By Damon Linker, The Week
How low will he go?
That’s the question those watching President Biden’s aggregate approval rating have been pondering since early August.
For the entirety of Biden’s first several months in office, from January through early June, he remained above 52 percent. Then, in mid-June, he bottomed out to around 51 percent before rebounding. There was a similar trough in mid-July followed by an identical recovery. But then, at the end of July, came the cliff. First 51 percent. Then 50 percent. Then, just as the Afghan government and military collapsed in mid-August, came 49, 48, 47, 46, and his current approval rating of 45 percent.
How worried should Democrats be? If the midterm elections of 2022 were coming up later this month, panic would be perfectly reasonable. But of course the midterms are more than a year away — several eternities in today’s hyper-accelerated news cycle. For all we know, Biden could bounce back, collapse, and recover several more times by then.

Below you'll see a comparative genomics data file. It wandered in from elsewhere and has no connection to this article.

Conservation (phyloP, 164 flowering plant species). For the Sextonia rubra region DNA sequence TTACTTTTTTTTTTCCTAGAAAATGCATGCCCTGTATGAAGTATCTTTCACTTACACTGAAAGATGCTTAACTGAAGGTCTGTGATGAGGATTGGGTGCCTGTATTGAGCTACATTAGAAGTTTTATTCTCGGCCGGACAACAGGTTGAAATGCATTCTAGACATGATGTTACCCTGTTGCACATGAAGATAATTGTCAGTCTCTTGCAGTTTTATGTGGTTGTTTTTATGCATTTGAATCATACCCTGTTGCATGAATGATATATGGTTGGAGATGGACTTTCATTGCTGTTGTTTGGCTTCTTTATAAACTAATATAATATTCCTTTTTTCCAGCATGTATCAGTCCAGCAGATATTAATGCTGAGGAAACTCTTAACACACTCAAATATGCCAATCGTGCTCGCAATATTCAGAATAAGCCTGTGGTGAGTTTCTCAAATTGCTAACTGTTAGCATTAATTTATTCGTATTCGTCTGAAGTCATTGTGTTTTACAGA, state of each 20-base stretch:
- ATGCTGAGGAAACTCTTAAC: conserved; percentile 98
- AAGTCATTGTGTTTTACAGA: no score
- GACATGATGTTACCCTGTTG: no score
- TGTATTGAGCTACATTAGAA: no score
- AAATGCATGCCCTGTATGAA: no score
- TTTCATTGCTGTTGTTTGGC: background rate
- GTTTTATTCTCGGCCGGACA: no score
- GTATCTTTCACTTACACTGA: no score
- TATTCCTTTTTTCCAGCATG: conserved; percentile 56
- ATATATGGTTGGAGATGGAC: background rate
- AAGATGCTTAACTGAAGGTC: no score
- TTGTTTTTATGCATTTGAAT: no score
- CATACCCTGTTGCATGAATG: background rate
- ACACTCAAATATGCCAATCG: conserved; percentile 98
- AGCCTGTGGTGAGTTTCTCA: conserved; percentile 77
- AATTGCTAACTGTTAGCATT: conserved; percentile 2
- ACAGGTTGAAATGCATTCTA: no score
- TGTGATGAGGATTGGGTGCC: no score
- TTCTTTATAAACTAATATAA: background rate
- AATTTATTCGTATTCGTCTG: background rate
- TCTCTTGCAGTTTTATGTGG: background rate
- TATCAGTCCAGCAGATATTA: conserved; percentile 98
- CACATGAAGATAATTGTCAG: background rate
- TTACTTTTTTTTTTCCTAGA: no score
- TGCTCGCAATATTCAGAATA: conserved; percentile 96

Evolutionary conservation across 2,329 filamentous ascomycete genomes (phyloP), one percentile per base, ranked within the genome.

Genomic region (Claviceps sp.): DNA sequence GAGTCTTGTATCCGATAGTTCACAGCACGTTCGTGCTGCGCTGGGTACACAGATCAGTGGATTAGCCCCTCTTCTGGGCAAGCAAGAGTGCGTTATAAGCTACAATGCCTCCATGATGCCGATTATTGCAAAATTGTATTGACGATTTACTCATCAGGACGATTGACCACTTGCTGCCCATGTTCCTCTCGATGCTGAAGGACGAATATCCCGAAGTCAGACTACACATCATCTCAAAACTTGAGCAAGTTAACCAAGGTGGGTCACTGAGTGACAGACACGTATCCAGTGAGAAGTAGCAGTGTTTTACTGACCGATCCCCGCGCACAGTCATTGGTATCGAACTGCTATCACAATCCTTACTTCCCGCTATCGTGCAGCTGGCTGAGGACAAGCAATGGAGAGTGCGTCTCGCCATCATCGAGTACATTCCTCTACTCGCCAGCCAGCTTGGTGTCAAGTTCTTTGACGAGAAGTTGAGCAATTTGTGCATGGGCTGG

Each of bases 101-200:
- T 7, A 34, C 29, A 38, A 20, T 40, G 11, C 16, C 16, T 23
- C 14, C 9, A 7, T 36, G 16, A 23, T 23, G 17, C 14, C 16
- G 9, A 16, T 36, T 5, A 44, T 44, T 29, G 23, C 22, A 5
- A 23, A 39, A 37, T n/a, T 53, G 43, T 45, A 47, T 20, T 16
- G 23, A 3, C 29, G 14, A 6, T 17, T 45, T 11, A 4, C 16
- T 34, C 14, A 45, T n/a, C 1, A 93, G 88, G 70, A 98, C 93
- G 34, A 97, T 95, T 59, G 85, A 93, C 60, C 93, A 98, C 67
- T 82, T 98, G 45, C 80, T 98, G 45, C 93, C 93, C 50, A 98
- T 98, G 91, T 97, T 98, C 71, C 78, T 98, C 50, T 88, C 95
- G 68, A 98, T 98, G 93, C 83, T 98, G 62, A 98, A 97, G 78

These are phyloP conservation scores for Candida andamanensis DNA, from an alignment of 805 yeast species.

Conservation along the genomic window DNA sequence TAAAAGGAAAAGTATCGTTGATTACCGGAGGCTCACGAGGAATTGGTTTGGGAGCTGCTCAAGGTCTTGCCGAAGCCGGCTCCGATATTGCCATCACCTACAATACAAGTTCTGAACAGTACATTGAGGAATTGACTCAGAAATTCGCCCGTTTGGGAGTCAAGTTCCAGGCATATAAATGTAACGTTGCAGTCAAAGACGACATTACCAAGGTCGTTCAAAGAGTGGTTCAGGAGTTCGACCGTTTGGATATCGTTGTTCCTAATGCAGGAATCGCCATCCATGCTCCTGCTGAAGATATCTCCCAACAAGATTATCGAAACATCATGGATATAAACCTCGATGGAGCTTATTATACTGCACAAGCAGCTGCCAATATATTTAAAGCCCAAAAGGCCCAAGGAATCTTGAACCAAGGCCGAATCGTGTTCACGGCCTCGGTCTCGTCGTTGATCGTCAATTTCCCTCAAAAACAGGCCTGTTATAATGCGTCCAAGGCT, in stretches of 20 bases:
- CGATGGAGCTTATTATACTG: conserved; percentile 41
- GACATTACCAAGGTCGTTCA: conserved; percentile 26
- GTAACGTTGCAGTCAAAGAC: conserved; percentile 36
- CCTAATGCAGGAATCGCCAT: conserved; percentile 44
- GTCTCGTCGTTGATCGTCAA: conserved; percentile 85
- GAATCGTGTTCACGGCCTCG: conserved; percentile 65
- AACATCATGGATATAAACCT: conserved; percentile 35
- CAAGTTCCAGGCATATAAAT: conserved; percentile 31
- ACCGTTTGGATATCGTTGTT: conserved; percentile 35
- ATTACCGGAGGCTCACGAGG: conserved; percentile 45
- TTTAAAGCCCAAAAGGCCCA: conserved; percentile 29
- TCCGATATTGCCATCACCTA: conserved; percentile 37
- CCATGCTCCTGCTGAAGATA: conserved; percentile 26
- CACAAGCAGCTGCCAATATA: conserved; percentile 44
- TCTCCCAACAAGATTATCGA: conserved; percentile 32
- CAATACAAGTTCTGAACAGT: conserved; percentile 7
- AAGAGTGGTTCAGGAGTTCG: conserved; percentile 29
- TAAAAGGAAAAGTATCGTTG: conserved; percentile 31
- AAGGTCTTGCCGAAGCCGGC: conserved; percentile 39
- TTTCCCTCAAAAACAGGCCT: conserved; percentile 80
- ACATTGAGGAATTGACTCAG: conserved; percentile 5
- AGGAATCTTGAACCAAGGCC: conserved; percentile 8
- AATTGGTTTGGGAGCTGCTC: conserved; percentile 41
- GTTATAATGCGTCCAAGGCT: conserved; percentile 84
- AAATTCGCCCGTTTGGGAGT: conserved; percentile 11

Yet there are other reasons for Democratic concern — reasons deeply embedded in the structure of our polarized politics and the legislative choices the president has made in the first six months of his presidency.